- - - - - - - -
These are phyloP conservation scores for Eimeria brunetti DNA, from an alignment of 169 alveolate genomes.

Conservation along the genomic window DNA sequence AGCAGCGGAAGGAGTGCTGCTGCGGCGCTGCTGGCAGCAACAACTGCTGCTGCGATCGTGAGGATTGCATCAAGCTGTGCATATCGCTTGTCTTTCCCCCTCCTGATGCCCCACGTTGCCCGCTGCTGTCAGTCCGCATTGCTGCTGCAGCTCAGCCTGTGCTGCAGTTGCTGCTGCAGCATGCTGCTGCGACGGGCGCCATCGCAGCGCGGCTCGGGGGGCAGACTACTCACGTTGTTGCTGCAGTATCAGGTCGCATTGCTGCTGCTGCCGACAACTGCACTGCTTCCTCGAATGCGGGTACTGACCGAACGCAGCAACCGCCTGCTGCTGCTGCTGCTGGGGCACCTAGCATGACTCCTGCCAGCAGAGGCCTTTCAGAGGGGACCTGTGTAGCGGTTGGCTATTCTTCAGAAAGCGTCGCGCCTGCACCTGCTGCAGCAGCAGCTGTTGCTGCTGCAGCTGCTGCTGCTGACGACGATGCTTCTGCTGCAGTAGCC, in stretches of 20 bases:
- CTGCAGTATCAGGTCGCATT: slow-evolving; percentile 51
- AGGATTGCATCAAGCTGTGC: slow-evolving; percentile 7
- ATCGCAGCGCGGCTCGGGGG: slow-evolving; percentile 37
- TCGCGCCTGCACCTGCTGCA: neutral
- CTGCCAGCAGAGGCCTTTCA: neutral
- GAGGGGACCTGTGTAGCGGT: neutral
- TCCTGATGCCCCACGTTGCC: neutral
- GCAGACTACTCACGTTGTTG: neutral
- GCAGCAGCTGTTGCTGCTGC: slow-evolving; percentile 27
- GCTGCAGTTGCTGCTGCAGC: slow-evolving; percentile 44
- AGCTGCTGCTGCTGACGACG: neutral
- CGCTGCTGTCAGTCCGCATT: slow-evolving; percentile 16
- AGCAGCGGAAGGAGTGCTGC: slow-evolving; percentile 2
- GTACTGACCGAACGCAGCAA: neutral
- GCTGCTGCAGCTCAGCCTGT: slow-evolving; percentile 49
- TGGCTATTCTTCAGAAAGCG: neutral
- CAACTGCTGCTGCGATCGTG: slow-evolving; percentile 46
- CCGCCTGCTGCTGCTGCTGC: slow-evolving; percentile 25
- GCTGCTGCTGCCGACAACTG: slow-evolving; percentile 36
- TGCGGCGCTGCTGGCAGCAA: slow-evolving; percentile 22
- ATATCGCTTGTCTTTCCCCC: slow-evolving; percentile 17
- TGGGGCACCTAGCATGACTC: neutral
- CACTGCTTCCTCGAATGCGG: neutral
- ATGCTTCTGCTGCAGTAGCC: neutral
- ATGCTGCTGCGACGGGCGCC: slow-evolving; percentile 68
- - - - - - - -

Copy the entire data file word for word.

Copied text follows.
These are phyloP conservation scores for Eimeria brunetti DNA, from an alignment of 169 alveolate genomes.

Conservation along the genomic window DNA sequence AGCAGCGGAAGGAGTGCTGCTGCGGCGCTGCTGGCAGCAACAACTGCTGCTGCGATCGTGAGGATTGCATCAAGCTGTGCATATCGCTTGTCTTTCCCCCTCCTGATGCCCCACGTTGCCCGCTGCTGTCAGTCCGCATTGCTGCTGCAGCTCAGCCTGTGCTGCAGTTGCTGCTGCAGCATGCTGCTGCGACGGGCGCCATCGCAGCGCGGCTCGGGGGGCAGACTACTCACGTTGTTGCTGCAGTATCAGGTCGCATTGCTGCTGCTGCCGACAACTGCACTGCTTCCTCGAATGCGGGTACTGACCGAACGCAGCAACCGCCTGCTGCTGCTGCTGCTGGGGCACCTAGCATGACTCCTGCCAGCAGAGGCCTTTCAGAGGGGACCTGTGTAGCGGTTGGCTATTCTTCAGAAAGCGTCGCGCCTGCACCTGCTGCAGCAGCAGCTGTTGCTGCTGCAGCTGCTGCTGCTGACGACGATGCTTCTGCTGCAGTAGCC, in stretches of 20 bases:
- CTGCAGTATCAGGTCGCATT: slow-evolving; percentile 51
- AGGATTGCATCAAGCTGTGC: slow-evolving; percentile 7
- ATCGCAGCGCGGCTCGGGGG: slow-evolving; percentile 37
- TCGCGCCTGCACCTGCTGCA: neutral
- CTGCCAGCAGAGGCCTTTCA: neutral
- GAGGGGACCTGTGTAGCGGT: neutral
- TCCTGATGCCCCACGTTGCC: neutral
- GCAGACTACTCACGTTGTTG: neutral
- GCAGCAGCTGTTGCTGCTGC: slow-evolving; percentile 27
- GCTGCAGTTGCTGCTGCAGC: slow-evolving; percentile 44
- AGCTGCTGCTGCTGACGACG: neutral
- CGCTGCTGTCAGTCCGCATT: slow-evolving; percentile 16
- AGCAGCGGAAGGAGTGCTGC: slow-evolving; percentile 2
- GTACTGACCGAACGCAGCAA: neutral
- GCTGCTGCAGCTCAGCCTGT: slow-evolving; percentile 49
- TGGCTATTCTTCAGAAAGCG: neutral
- CAACTGCTGCTGCGATCGTG: slow-evolving; percentile 46
- CCGCCTGCTGCTGCTGCTGC: slow-evolving; percentile 25
- GCTGCTGCTGCCGACAACTG: slow-evolving; percentile 36
- TGCGGCGCTGCTGGCAGCAA: slow-evolving; percentile 22
- ATATCGCTTGTCTTTCCCCC: slow-evolving; percentile 17
- TGGGGCACCTAGCATGACTC: neutral
- CACTGCTTCCTCGAATGCGG: neutral
- ATGCTTCTGCTGCAGTAGCC: neutral
- ATGCTGCTGCGACGGGCGCC: slow-evolving; percentile 68